The simple interface makes Redmine easy to understand – nothing is missing, nothing is too much. The essential project planning and tracking is made possible by a Gantt chart in which projects, owners and duration can be determined. All projects are recorded in the Redmine Wiki and in the Document Manager and can be called up at any time.
Redmine is a self-hosting tool, so it needs to be installed on its own server. There are also apps for iOS and Android for this tool, but they are unofficial.
Stackfield offers a project management solution as SaaS, but works similarly to other tools. It is quite intuitive to use, is very fast and offers real-time collaboration, project management, lists, task management, notes and files.
Important for a SaaS solution: Stackfield encrypts the communication of its users: inside – on the client side directly in the browser. This means that, according to the operator, all data arrives on the server in encrypted form and Stackfield has no insight into customer data and files.
The Stackfield UI is easy to understand, all settings and rights are left to the user. The dashboard gives an overview of all tasks – from “To do” to “Done”. Unfortunately, the list-like display of this tool can quickly lead to a loss of overview.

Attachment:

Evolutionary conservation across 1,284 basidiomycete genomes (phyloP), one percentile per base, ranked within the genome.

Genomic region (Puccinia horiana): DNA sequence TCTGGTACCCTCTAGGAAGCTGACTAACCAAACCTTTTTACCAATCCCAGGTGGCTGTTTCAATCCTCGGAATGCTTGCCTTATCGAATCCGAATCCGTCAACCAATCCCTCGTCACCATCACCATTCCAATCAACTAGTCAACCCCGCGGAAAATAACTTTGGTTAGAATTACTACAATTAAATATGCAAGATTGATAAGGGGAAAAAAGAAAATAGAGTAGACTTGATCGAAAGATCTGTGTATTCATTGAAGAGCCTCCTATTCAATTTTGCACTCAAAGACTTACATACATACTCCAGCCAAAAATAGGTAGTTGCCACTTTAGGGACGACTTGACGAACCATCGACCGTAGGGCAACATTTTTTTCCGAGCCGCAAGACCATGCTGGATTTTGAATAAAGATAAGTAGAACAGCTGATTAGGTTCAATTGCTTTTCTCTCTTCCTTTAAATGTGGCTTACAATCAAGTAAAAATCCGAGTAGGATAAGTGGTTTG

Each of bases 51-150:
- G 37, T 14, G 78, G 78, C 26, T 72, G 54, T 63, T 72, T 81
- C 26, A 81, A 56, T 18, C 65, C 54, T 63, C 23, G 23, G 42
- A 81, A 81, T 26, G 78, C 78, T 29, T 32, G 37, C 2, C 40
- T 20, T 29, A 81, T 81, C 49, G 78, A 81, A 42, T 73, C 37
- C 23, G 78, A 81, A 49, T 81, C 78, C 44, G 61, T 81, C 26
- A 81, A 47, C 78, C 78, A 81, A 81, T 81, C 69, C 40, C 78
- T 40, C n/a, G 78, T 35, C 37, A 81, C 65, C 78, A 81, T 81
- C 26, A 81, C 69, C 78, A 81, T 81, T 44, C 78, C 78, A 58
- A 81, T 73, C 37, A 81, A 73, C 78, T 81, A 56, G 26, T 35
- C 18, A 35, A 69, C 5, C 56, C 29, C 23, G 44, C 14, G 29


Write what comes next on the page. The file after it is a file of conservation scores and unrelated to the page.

In addition to the well-thought-out usability – which contributes to the high-quality UI – the product backlog offers a clear presentation of all upcoming and prioritized tasks – as well as the detailed recording and evaluation of all working hours. Target Process offers extensive reports to visualize the progress of the project.
The tool is aimed at professionals who want to systematically plan and implement their software projects. The well implemented apps, the open API and the integration options offered speak for the high level of maturity of the software.
Target Process only reveals prices on request.
Sprintly is a lesser known but noteworthy alternative to Jira. The application developed in Colorado pursues an interesting solution approach, in which the effective cooperation of software developers and management teams is in the foreground. Sprintly also offers regular reports for a better overview.
The tidy and modern interface enables easy access to elementary functions such as the task board. Sprintly supports users in the creation of requirements by specifying the formulation and level of detail. The strong link with addons such as GitHub enables an integrated way of working.
Sprintly is not a very cheap solution either, it starts at $ 19 a month for six users: inside, five gigabytes of memory included. If you need more, you can upgrade to four additional versions.